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Movie Review: Leaving Neverland (2019)

“These things cannot be long hidden: The Sun, the Moon, and the truth” — Buddha Dan Reed’s (“Three Days of Terror: The Charlie Hebdo Attacks”) gripping two-part documentary Leaving Neverland is not an easy watch, nor was it meant to be. While it may not ultimately be considered to be great cinema, it is a…

Movie Review: Us (2019)

Fans of Jordan Peele’s incomparable societal critique “Get Out” can rejoice as the horror-auteur swings for the fences in his newest horror-thriller Us, and for the most part, hits it straight out of the park. Piggybacking off of the inquisitive, yet cynical, tone of his directorial debut, Us follows the Wilson family as they attempt…

Movie Review: Triple Frontier (2019)

J.C. Chandor’s (“All Is Lost”) Amazonian heist thriller, Triple Frontier, has a stellar cast and equally impressive cinematography — as some of Hollywood’s most recognizable stars traverse South American rainforests and mountainous peaks to lift hundreds of millions of dollars off a local drug lord. While some of the narrative feels somewhat tired — as…

Movie Review: Yardie (2018)

The director’s chair being filled by established actors is becoming an increasingly popular card for Hollywood to pull these days, albeit with wildly varied results. Up until this point, the receptions of those films in a way mirror the novice auteurs behind the camera; Bradley Cooper’s “A Star Is Born” — perhaps you’ve heard of…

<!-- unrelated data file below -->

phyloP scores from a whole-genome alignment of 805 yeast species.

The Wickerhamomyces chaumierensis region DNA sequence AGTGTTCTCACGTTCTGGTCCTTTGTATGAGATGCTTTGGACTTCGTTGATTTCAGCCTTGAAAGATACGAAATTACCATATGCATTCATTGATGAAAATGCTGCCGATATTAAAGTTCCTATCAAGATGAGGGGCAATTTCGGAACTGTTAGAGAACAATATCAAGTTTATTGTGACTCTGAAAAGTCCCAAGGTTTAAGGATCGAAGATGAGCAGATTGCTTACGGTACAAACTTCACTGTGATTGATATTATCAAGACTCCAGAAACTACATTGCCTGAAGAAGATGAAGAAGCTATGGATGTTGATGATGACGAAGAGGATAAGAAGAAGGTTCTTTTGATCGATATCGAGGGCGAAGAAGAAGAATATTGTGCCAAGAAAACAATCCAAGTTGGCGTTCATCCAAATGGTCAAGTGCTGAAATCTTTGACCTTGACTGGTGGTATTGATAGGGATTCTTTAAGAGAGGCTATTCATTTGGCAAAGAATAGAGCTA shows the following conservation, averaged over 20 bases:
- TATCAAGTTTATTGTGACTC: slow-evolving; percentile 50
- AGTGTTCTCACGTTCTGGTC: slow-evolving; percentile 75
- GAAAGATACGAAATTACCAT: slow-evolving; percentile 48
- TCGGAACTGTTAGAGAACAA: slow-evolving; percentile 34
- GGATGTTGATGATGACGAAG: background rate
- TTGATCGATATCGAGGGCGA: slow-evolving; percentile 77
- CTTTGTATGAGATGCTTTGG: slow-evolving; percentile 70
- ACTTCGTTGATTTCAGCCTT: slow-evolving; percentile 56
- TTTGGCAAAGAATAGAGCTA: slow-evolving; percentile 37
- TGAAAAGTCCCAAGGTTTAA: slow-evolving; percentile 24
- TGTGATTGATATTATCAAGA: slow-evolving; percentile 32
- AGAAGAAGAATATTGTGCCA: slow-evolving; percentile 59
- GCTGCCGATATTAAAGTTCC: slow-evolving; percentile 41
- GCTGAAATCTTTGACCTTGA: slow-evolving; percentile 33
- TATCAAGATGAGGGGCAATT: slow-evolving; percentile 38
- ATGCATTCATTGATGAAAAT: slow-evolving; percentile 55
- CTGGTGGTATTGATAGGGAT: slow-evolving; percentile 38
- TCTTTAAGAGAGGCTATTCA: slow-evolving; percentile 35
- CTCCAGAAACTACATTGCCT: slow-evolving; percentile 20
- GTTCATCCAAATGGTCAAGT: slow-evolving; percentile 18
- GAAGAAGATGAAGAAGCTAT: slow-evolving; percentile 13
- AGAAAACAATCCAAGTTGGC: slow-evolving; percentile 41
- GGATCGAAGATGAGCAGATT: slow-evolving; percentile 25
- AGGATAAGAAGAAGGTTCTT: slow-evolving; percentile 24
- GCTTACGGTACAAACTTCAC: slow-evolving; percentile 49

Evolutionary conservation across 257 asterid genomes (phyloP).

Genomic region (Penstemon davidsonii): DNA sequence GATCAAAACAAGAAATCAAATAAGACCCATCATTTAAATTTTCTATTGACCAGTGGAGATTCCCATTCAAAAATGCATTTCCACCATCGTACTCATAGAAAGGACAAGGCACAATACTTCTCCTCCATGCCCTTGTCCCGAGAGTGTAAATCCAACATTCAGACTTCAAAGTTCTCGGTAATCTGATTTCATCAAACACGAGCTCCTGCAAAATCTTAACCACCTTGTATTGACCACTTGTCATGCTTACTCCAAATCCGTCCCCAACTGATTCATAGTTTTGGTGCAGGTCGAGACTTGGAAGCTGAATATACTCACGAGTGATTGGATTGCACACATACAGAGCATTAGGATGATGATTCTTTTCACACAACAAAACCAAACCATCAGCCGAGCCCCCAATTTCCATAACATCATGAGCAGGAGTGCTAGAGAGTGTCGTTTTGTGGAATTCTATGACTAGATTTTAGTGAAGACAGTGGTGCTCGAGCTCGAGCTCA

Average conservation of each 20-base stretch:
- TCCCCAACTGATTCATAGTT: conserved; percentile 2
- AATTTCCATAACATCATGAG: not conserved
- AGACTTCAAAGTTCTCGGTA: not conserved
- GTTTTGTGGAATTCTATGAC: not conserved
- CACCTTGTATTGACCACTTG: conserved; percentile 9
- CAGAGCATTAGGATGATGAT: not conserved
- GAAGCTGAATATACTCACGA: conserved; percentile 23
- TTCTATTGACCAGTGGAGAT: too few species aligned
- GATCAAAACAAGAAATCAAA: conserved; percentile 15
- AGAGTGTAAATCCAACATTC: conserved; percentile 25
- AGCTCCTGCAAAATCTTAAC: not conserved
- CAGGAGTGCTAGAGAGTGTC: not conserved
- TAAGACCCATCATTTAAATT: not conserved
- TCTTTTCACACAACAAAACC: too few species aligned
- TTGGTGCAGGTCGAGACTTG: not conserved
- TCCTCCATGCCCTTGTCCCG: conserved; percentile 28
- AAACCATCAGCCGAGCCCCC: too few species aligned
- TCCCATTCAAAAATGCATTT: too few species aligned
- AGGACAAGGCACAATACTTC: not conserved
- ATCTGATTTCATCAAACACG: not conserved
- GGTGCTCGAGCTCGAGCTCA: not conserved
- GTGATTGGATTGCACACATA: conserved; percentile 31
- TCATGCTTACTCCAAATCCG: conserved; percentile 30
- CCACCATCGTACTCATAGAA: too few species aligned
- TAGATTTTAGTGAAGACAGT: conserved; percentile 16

Movie Review: Never Look Away (2018)

“Beauty is truth, truth beauty, —that is all / Ye know on earth, and all ye need to know” — John Keats While it is generally agreed that imagination plays a prominent role in artistic creation, it is apparent to all but some academics and literary biographers with a particular agenda, that art cannot exist…

Movie Review: Velvet Buzzsaw (2019)

For a film with a tantalizing title like Velvet Buzzsaw, it sure is disappointing. What a shame. The talented cast, with the likes of Jake Gyllenhaal (“Stronger”), Rene Russo (“Thor:The Dark World”), Toni Collette (“Hereditary”) and a criminally underutilized John Malkovich (“Warm Bodies”), try their best to salvage the poorly thought-out narrative. However, it is…

Movie Review: Berlin, I Love You (2019)

Piggybacking on the commercial (if not critical) success of other overstuffed vignette-driven holiday-centric movies such as “Love, Actually,” “Valentine’s Day,” and “New Year’s Eve,” Berlin, I Love You is the fourth installment in the “Cities of Love” franchise. This iteration, like those lovingly set in Paris, New York and Rio previously, follows way too many…

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